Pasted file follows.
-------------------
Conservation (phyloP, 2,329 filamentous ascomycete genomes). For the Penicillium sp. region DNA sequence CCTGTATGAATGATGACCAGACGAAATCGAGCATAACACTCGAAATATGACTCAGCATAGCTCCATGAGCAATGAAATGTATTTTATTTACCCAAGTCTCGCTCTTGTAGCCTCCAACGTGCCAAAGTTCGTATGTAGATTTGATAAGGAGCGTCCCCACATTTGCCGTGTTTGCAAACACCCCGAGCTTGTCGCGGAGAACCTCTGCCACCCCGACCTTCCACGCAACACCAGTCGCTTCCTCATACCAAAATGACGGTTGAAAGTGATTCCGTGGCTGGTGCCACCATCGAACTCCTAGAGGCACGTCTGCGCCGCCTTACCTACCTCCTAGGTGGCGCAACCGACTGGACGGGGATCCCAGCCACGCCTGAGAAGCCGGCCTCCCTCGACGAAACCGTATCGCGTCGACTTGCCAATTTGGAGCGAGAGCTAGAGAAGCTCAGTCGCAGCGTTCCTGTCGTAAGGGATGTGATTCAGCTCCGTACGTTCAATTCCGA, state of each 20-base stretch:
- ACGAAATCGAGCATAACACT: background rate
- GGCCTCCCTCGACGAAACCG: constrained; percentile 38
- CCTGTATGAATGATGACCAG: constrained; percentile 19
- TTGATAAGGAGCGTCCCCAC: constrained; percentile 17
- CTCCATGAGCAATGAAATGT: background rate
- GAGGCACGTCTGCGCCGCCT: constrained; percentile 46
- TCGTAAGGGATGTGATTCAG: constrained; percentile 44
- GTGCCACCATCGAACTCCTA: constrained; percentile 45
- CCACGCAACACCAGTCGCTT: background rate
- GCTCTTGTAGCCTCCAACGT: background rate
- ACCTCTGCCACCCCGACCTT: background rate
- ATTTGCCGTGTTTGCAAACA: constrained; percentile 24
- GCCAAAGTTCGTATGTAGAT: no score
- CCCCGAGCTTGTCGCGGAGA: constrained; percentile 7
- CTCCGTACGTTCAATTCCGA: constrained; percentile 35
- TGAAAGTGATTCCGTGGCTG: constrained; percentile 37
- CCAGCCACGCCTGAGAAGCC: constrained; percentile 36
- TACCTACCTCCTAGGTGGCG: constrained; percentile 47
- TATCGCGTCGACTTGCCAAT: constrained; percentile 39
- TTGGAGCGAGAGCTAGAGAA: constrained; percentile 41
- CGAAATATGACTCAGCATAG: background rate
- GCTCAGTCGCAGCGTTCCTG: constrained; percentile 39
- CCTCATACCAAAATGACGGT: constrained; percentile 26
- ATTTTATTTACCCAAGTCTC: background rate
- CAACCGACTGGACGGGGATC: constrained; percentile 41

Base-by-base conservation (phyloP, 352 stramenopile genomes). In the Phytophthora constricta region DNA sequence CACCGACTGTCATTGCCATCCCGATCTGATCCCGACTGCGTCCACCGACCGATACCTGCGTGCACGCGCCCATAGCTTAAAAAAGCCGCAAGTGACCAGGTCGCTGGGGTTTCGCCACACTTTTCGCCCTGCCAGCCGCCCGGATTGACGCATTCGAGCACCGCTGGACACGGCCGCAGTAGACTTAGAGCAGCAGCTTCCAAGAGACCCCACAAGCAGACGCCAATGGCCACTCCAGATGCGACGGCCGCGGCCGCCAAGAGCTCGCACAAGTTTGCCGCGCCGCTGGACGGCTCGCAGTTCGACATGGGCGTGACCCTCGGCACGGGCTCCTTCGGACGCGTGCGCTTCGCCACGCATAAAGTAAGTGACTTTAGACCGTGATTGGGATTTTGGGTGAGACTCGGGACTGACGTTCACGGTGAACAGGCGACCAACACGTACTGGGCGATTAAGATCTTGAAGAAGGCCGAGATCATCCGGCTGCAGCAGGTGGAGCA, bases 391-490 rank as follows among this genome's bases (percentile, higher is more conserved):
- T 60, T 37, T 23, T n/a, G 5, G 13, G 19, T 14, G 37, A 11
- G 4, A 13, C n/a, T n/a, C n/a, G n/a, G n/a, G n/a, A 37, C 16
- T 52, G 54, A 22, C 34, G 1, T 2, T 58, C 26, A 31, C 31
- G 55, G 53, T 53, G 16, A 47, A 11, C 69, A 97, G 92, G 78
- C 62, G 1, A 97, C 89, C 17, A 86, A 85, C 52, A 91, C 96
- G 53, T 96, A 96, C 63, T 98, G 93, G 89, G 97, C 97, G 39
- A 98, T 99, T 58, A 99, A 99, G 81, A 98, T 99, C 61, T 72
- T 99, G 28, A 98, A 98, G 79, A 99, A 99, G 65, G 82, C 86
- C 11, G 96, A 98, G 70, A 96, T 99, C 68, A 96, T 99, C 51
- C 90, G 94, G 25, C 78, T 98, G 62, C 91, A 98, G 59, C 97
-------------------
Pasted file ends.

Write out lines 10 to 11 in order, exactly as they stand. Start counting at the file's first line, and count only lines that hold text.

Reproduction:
- CCACGCAACACCAGTCGCTT: background rate
- GCTCTTGTAGCCTCCAACGT: background rate